We celebrated a small version of Thanksgiving yesterday with our next-door neighbors. I got to enjoy my second day off in country in nine months, and Danny only had to work half a day, so it was a red-letter day on all accounts. The dinner was overall a great success, although there was one small tragedy in the form of my pecan pie…but more on that later.

I’ve included some pictures below of the various stages of preparation — we had to use a bit of ingenuity to get around our logistical limitations here. We joked that we have a talent for creating Thanksgiving in challenging situations. Although this year was certainly more challenging in terms of acquiring ingredients (we managed to get a turkey “thigh roast” from the marines to supply the main dish, and Danny had to scrounge up every celery stick on the salad bar in order to make the stuffing), we have previously made Thanksgiving for seven in a kitchen that didn’t even have a full-size oven (I think it was 2/3 life-sized so to speak).
In order to get cornbread stuffing (something that we agree on, luckily, is that stuffing should always start with cornbread), we made corn muffins in our toaster oven first as our real oven was occupied with the aforementioned pecan pies. This actually worked surprisingly well, especially since our toaster has been much used and abused in the six and a half years we’ve been married. After the muffins were done we crumbled them and dried them, along with some bread for texture, in the oven a bit, added the sauteed onions and celery and herbs, and produced something that tasted remarkably like normal stuffing.
I will have to get a copy of the picture of our solution as to how to cook the several pounds of boneless turkey thigh meat and stuffing without a roasting pan, but until then you’ll have to imagine it. We used one square Pyrex baking dish (like one would use for brownies or sheet cake) and one square ceramic pot of sorts (like what you would use for casseroles…it has a glass lid). We put a layer of stuffing on the bottom, and topped it off with the meat in order to simulate the stuffing that comes out of the turkey, which is Danny’s favorite. We had not bet on how much juice is produced by thigh meat, however, and about half-way through had to pull the turkey off the top, drain some of the juice off the stuffing, which was swimming, and bake them separately for the remainder of the time. Thanks to the abundant amount of juice, we actually had enough to make real gravy with only a little bit of help from a turkey gravy packet.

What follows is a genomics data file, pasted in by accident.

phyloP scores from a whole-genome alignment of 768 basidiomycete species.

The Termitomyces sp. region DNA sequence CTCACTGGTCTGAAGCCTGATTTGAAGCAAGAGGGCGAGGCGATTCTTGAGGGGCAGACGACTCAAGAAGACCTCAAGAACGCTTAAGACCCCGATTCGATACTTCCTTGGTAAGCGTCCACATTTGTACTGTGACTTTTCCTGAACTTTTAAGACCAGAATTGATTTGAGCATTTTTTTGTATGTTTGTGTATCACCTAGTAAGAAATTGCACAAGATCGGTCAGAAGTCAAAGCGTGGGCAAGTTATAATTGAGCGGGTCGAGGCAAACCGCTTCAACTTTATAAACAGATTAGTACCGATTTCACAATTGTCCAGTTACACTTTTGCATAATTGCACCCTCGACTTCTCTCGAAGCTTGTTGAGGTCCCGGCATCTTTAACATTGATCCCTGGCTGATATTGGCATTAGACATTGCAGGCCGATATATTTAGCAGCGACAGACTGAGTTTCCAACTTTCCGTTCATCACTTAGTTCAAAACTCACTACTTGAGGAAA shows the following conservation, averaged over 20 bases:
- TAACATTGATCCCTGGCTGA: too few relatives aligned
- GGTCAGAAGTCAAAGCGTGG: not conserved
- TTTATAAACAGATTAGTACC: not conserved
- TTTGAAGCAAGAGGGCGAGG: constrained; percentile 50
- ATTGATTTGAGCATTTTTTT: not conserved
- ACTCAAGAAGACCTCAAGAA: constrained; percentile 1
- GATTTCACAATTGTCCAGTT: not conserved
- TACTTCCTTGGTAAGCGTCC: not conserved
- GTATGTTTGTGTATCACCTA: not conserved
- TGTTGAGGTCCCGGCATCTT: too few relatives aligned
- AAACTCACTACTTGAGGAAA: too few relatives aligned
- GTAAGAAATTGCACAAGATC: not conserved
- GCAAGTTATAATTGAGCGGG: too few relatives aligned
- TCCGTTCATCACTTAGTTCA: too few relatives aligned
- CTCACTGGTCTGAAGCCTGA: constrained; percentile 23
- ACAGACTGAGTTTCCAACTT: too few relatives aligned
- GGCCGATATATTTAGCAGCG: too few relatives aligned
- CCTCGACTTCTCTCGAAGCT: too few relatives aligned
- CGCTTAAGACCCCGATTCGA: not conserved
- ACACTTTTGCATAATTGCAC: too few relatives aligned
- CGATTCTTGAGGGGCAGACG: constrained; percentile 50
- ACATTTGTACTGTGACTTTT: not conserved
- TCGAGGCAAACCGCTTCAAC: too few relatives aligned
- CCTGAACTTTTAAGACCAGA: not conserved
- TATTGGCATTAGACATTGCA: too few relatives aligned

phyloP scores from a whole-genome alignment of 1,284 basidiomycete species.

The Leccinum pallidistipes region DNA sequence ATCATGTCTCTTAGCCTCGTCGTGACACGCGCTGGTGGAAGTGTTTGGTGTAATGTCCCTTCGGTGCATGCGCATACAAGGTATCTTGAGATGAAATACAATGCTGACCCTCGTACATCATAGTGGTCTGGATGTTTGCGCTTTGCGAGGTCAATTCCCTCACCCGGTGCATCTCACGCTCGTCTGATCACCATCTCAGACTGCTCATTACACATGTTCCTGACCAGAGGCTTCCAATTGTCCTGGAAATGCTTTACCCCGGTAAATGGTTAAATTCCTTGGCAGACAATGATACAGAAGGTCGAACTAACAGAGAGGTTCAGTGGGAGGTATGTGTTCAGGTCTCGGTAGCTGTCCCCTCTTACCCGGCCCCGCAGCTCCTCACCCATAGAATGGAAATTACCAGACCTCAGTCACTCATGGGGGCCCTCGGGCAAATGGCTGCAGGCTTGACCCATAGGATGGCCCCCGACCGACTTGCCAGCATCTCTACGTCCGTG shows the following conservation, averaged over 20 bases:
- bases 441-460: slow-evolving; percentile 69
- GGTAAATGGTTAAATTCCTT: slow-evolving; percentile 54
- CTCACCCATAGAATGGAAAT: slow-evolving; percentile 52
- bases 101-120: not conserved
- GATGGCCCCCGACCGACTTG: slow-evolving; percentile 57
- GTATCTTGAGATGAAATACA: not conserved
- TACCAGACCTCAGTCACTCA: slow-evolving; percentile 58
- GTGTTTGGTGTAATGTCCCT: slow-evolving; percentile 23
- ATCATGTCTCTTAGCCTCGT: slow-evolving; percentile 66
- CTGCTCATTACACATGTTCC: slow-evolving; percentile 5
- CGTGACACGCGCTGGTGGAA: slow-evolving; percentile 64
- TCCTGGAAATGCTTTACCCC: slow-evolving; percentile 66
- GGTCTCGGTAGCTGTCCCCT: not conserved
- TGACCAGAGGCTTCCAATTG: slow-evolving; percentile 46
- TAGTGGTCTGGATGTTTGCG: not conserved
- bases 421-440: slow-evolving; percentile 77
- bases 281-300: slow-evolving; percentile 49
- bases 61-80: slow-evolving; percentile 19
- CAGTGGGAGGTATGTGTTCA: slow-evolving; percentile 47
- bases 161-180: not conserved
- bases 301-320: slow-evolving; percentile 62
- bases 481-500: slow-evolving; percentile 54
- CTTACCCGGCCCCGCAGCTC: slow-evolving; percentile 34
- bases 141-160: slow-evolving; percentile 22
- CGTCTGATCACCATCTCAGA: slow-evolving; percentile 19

So other than our turkey and stuffing, we had mashed potatoes, fresh bread courtesy of our neighbor, canned green beans and cranberry jello (also courtesy of our neighbors). Our neighbor also brought a pumpkin pie, which came out perfectly.

Ah, but the pecan pies. They’re Danny’s favorite, so I was very excited to be able to surprise him with them — my parents sent me the requisite ingredients, which arrived on Tuesday just in time. As they baked they looked amazing, and I was thoroughly excited to get to try them.
Not having ever made pecan pie myself before, I was a little disturbed that they didn’t seem to be solidifying as quickly as I expected underneath the beautiful brown crust on top, but I figured maybe it was just that I hadn’t really paid attention before. After all, I followed the instructions exactly.
I forgot about the altitude. We’re at almost 7000 feet elevation here. I may have noted before that this small detail wreaked havoc with my first attempts at brownies, but for some reason I didn’t think about that fact that it might affect my beloved pecan pies. As you can see, what happened is that underneath the beautiful brown crust was a pool of syrup. Very tasty syrup, mind you, but hardly the texture I was going for. So Danny gamely ate part of the crust and the top part of the pie, but the rest of us steered clear of the pecan pie soup.
I will note, however, that I have come an awfully long way from when we were first married in terms of my ability to cope with such unexpected culinary disasters. Had this happened a few years ago, I would definitely have been in tears and throwing things, inconsolable about my failure to produce a “Southern Living” quality pecan pie despite whatever practical reason there was for said failure (such as an altitude that takes two weeks for a human to adjust to before one can walk up stairs without be winded, let alone an unsuspecting pecan pie). As it was, I was cranky for about half an hour and then was able to laugh about the fate of my poor pies.